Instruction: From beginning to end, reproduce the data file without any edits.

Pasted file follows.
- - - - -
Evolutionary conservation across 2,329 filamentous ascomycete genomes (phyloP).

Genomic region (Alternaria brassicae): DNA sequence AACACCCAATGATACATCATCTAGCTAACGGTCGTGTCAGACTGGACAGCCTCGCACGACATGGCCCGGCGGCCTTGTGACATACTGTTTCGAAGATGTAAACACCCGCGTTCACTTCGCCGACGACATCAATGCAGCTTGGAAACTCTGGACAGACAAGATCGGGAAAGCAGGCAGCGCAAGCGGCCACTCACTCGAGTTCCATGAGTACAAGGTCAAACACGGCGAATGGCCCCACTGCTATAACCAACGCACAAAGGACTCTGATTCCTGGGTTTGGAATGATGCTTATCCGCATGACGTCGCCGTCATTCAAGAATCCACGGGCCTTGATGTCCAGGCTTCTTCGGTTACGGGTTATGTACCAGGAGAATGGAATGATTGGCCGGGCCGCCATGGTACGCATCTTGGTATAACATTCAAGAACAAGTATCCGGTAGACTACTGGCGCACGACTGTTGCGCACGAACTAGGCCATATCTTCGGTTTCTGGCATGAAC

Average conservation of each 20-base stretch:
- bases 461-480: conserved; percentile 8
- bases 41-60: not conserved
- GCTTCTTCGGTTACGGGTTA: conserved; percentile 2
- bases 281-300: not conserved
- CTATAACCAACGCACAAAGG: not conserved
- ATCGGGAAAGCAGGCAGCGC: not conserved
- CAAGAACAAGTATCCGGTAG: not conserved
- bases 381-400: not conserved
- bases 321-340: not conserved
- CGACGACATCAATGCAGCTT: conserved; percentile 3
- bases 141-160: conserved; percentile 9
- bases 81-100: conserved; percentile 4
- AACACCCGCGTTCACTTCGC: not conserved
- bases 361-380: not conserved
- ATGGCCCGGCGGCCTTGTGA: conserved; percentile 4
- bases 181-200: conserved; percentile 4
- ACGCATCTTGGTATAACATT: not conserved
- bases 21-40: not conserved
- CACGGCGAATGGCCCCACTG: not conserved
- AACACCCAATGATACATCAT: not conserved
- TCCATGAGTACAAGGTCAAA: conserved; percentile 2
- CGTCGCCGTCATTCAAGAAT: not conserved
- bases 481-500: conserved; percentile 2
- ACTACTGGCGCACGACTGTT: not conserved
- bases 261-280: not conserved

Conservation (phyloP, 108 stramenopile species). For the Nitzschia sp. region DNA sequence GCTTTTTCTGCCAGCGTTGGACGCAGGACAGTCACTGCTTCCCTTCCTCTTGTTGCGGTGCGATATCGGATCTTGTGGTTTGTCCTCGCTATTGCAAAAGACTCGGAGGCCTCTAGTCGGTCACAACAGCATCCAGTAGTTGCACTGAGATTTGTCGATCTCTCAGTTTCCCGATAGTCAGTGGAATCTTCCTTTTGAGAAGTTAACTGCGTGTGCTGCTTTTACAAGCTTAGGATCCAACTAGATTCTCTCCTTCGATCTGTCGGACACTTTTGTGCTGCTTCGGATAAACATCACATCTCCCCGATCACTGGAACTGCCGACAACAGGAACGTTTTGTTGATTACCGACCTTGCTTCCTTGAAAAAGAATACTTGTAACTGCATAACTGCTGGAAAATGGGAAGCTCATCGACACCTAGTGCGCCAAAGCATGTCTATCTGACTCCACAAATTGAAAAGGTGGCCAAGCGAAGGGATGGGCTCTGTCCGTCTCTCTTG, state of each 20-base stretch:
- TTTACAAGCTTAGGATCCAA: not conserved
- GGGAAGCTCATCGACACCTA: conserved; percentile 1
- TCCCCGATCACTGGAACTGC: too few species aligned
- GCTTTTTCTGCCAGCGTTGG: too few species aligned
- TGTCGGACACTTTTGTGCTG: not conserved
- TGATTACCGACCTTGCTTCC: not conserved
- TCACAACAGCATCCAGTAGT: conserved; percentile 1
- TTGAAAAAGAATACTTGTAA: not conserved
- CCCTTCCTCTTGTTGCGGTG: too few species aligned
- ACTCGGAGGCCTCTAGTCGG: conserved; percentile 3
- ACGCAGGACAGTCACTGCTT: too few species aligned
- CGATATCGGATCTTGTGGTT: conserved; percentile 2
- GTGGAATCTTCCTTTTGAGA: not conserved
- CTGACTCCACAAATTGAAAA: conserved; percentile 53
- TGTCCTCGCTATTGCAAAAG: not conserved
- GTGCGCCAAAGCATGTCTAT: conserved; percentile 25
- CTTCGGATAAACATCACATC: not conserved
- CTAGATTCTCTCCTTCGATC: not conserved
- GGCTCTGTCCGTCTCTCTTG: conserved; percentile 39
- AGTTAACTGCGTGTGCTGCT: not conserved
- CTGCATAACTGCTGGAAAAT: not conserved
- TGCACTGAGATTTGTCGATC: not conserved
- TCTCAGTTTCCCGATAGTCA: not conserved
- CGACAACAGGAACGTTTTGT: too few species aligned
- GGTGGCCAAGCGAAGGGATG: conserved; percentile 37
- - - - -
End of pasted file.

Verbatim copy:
Evolutionary conservation across 2,329 filamentous ascomycete genomes (phyloP).

Genomic region (Alternaria brassicae): DNA sequence AACACCCAATGATACATCATCTAGCTAACGGTCGTGTCAGACTGGACAGCCTCGCACGACATGGCCCGGCGGCCTTGTGACATACTGTTTCGAAGATGTAAACACCCGCGTTCACTTCGCCGACGACATCAATGCAGCTTGGAAACTCTGGACAGACAAGATCGGGAAAGCAGGCAGCGCAAGCGGCCACTCACTCGAGTTCCATGAGTACAAGGTCAAACACGGCGAATGGCCCCACTGCTATAACCAACGCACAAAGGACTCTGATTCCTGGGTTTGGAATGATGCTTATCCGCATGACGTCGCCGTCATTCAAGAATCCACGGGCCTTGATGTCCAGGCTTCTTCGGTTACGGGTTATGTACCAGGAGAATGGAATGATTGGCCGGGCCGCCATGGTACGCATCTTGGTATAACATTCAAGAACAAGTATCCGGTAGACTACTGGCGCACGACTGTTGCGCACGAACTAGGCCATATCTTCGGTTTCTGGCATGAAC

Average conservation of each 20-base stretch:
- bases 461-480: conserved; percentile 8
- bases 41-60: not conserved
- GCTTCTTCGGTTACGGGTTA: conserved; percentile 2
- bases 281-300: not conserved
- CTATAACCAACGCACAAAGG: not conserved
- ATCGGGAAAGCAGGCAGCGC: not conserved
- CAAGAACAAGTATCCGGTAG: not conserved
- bases 381-400: not conserved
- bases 321-340: not conserved
- CGACGACATCAATGCAGCTT: conserved; percentile 3
- bases 141-160: conserved; percentile 9
- bases 81-100: conserved; percentile 4
- AACACCCGCGTTCACTTCGC: not conserved
- bases 361-380: not conserved
- ATGGCCCGGCGGCCTTGTGA: conserved; percentile 4
- bases 181-200: conserved; percentile 4
- ACGCATCTTGGTATAACATT: not conserved
- bases 21-40: not conserved
- CACGGCGAATGGCCCCACTG: not conserved
- AACACCCAATGATACATCAT: not conserved
- TCCATGAGTACAAGGTCAAA: conserved; percentile 2
- CGTCGCCGTCATTCAAGAAT: not conserved
- bases 481-500: conserved; percentile 2
- ACTACTGGCGCACGACTGTT: not conserved
- bases 261-280: not conserved

Conservation (phyloP, 108 stramenopile species). For the Nitzschia sp. region DNA sequence GCTTTTTCTGCCAGCGTTGGACGCAGGACAGTCACTGCTTCCCTTCCTCTTGTTGCGGTGCGATATCGGATCTTGTGGTTTGTCCTCGCTATTGCAAAAGACTCGGAGGCCTCTAGTCGGTCACAACAGCATCCAGTAGTTGCACTGAGATTTGTCGATCTCTCAGTTTCCCGATAGTCAGTGGAATCTTCCTTTTGAGAAGTTAACTGCGTGTGCTGCTTTTACAAGCTTAGGATCCAACTAGATTCTCTCCTTCGATCTGTCGGACACTTTTGTGCTGCTTCGGATAAACATCACATCTCCCCGATCACTGGAACTGCCGACAACAGGAACGTTTTGTTGATTACCGACCTTGCTTCCTTGAAAAAGAATACTTGTAACTGCATAACTGCTGGAAAATGGGAAGCTCATCGACACCTAGTGCGCCAAAGCATGTCTATCTGACTCCACAAATTGAAAAGGTGGCCAAGCGAAGGGATGGGCTCTGTCCGTCTCTCTTG, state of each 20-base stretch:
- TTTACAAGCTTAGGATCCAA: not conserved
- GGGAAGCTCATCGACACCTA: conserved; percentile 1
- TCCCCGATCACTGGAACTGC: too few species aligned
- GCTTTTTCTGCCAGCGTTGG: too few species aligned
- TGTCGGACACTTTTGTGCTG: not conserved
- TGATTACCGACCTTGCTTCC: not conserved
- TCACAACAGCATCCAGTAGT: conserved; percentile 1
- TTGAAAAAGAATACTTGTAA: not conserved
- CCCTTCCTCTTGTTGCGGTG: too few species aligned
- ACTCGGAGGCCTCTAGTCGG: conserved; percentile 3
- ACGCAGGACAGTCACTGCTT: too few species aligned
- CGATATCGGATCTTGTGGTT: conserved; percentile 2
- GTGGAATCTTCCTTTTGAGA: not conserved
- CTGACTCCACAAATTGAAAA: conserved; percentile 53
- TGTCCTCGCTATTGCAAAAG: not conserved
- GTGCGCCAAAGCATGTCTAT: conserved; percentile 25
- CTTCGGATAAACATCACATC: not conserved
- CTAGATTCTCTCCTTCGATC: not conserved
- GGCTCTGTCCGTCTCTCTTG: conserved; percentile 39
- AGTTAACTGCGTGTGCTGCT: not conserved
- CTGCATAACTGCTGGAAAAT: not conserved
- TGCACTGAGATTTGTCGATC: not conserved
- TCTCAGTTTCCCGATAGTCA: not conserved
- CGACAACAGGAACGTTTTGT: too few species aligned
- GGTGGCCAAGCGAAGGGATG: conserved; percentile 37